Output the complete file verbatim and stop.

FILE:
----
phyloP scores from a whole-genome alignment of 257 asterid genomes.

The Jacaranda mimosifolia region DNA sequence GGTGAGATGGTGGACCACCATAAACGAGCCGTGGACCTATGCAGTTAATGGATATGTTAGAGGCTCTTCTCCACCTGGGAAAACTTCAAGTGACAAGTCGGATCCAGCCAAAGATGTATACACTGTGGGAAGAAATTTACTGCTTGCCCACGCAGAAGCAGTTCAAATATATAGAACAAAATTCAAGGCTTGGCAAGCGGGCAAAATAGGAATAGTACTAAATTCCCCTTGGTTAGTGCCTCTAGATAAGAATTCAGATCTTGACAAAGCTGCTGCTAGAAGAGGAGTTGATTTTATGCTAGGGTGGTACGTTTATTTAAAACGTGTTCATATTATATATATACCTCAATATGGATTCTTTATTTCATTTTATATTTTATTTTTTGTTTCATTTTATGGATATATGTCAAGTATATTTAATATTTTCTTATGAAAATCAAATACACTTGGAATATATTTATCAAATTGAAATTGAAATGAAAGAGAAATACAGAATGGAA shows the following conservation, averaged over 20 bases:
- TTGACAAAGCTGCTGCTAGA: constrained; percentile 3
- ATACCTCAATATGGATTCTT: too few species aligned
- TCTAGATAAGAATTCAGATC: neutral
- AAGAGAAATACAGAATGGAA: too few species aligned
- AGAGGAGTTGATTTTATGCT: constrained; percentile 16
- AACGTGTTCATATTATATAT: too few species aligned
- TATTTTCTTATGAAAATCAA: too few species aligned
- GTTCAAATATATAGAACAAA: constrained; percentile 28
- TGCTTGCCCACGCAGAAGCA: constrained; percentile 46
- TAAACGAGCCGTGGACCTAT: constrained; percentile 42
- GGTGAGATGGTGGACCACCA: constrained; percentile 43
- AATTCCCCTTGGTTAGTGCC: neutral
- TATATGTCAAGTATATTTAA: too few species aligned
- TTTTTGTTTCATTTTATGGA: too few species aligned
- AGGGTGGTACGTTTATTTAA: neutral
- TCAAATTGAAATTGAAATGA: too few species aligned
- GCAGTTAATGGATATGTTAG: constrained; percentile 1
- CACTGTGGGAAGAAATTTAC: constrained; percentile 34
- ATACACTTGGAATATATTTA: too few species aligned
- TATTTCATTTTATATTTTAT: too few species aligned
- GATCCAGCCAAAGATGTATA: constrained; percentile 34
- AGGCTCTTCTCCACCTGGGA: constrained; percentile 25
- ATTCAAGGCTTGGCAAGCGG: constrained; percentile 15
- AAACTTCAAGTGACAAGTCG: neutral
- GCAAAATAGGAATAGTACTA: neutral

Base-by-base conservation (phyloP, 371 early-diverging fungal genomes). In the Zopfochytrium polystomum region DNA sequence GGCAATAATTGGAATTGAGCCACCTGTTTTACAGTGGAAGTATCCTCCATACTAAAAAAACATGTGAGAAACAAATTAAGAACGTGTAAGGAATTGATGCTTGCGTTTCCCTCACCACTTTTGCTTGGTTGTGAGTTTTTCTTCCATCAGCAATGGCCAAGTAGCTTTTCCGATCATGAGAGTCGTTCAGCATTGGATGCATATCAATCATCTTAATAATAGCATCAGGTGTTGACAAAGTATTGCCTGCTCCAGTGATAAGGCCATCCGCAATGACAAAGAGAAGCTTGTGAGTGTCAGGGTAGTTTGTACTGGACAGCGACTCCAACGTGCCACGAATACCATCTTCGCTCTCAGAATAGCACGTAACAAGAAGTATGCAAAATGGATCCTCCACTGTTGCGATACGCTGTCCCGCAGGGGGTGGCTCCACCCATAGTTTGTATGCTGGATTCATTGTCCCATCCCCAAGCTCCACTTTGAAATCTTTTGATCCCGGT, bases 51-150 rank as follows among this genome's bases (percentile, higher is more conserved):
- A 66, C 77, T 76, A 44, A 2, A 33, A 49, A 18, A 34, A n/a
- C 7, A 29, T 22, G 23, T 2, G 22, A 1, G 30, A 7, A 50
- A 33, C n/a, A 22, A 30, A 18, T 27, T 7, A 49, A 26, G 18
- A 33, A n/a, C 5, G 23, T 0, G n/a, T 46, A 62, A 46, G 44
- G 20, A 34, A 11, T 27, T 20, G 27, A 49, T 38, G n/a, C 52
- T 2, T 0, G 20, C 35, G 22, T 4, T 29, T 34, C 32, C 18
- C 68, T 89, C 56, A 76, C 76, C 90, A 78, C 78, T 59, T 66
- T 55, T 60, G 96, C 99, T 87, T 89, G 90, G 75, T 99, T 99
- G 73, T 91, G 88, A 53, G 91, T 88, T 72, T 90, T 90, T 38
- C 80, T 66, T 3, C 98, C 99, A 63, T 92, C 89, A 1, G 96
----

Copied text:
phyloP scores from a whole-genome alignment of 257 asterid genomes.

The Jacaranda mimosifolia region DNA sequence GGTGAGATGGTGGACCACCATAAACGAGCCGTGGACCTATGCAGTTAATGGATATGTTAGAGGCTCTTCTCCACCTGGGAAAACTTCAAGTGACAAGTCGGATCCAGCCAAAGATGTATACACTGTGGGAAGAAATTTACTGCTTGCCCACGCAGAAGCAGTTCAAATATATAGAACAAAATTCAAGGCTTGGCAAGCGGGCAAAATAGGAATAGTACTAAATTCCCCTTGGTTAGTGCCTCTAGATAAGAATTCAGATCTTGACAAAGCTGCTGCTAGAAGAGGAGTTGATTTTATGCTAGGGTGGTACGTTTATTTAAAACGTGTTCATATTATATATATACCTCAATATGGATTCTTTATTTCATTTTATATTTTATTTTTTGTTTCATTTTATGGATATATGTCAAGTATATTTAATATTTTCTTATGAAAATCAAATACACTTGGAATATATTTATCAAATTGAAATTGAAATGAAAGAGAAATACAGAATGGAA shows the following conservation, averaged over 20 bases:
- TTGACAAAGCTGCTGCTAGA: constrained; percentile 3
- ATACCTCAATATGGATTCTT: too few species aligned
- TCTAGATAAGAATTCAGATC: neutral
- AAGAGAAATACAGAATGGAA: too few species aligned
- AGAGGAGTTGATTTTATGCT: constrained; percentile 16
- AACGTGTTCATATTATATAT: too few species aligned
- TATTTTCTTATGAAAATCAA: too few species aligned
- GTTCAAATATATAGAACAAA: constrained; percentile 28
- TGCTTGCCCACGCAGAAGCA: constrained; percentile 46
- TAAACGAGCCGTGGACCTAT: constrained; percentile 42
- GGTGAGATGGTGGACCACCA: constrained; percentile 43
- AATTCCCCTTGGTTAGTGCC: neutral
- TATATGTCAAGTATATTTAA: too few species aligned
- TTTTTGTTTCATTTTATGGA: too few species aligned
- AGGGTGGTACGTTTATTTAA: neutral
- TCAAATTGAAATTGAAATGA: too few species aligned
- GCAGTTAATGGATATGTTAG: constrained; percentile 1
- CACTGTGGGAAGAAATTTAC: constrained; percentile 34
- ATACACTTGGAATATATTTA: too few species aligned
- TATTTCATTTTATATTTTAT: too few species aligned
- GATCCAGCCAAAGATGTATA: constrained; percentile 34
- AGGCTCTTCTCCACCTGGGA: constrained; percentile 25
- ATTCAAGGCTTGGCAAGCGG: constrained; percentile 15
- AAACTTCAAGTGACAAGTCG: neutral
- GCAAAATAGGAATAGTACTA: neutral

Base-by-base conservation (phyloP, 371 early-diverging fungal genomes). In the Zopfochytrium polystomum region DNA sequence GGCAATAATTGGAATTGAGCCACCTGTTTTACAGTGGAAGTATCCTCCATACTAAAAAAACATGTGAGAAACAAATTAAGAACGTGTAAGGAATTGATGCTTGCGTTTCCCTCACCACTTTTGCTTGGTTGTGAGTTTTTCTTCCATCAGCAATGGCCAAGTAGCTTTTCCGATCATGAGAGTCGTTCAGCATTGGATGCATATCAATCATCTTAATAATAGCATCAGGTGTTGACAAAGTATTGCCTGCTCCAGTGATAAGGCCATCCGCAATGACAAAGAGAAGCTTGTGAGTGTCAGGGTAGTTTGTACTGGACAGCGACTCCAACGTGCCACGAATACCATCTTCGCTCTCAGAATAGCACGTAACAAGAAGTATGCAAAATGGATCCTCCACTGTTGCGATACGCTGTCCCGCAGGGGGTGGCTCCACCCATAGTTTGTATGCTGGATTCATTGTCCCATCCCCAAGCTCCACTTTGAAATCTTTTGATCCCGGT, bases 51-150 rank as follows among this genome's bases (percentile, higher is more conserved):
- A 66, C 77, T 76, A 44, A 2, A 33, A 49, A 18, A 34, A n/a
- C 7, A 29, T 22, G 23, T 2, G 22, A 1, G 30, A 7, A 50
- A 33, C n/a, A 22, A 30, A 18, T 27, T 7, A 49, A 26, G 18
- A 33, A n/a, C 5, G 23, T 0, G n/a, T 46, A 62, A 46, G 44
- G 20, A 34, A 11, T 27, T 20, G 27, A 49, T 38, G n/a, C 52
- T 2, T 0, G 20, C 35, G 22, T 4, T 29, T 34, C 32, C 18
- C 68, T 89, C 56, A 76, C 76, C 90, A 78, C 78, T 59, T 66
- T 55, T 60, G 96, C 99, T 87, T 89, G 90, G 75, T 99, T 99
- G 73, T 91, G 88, A 53, G 91, T 88, T 72, T 90, T 90, T 38
- C 80, T 66, T 3, C 98, C 99, A 63, T 92, C 89, A 1, G 96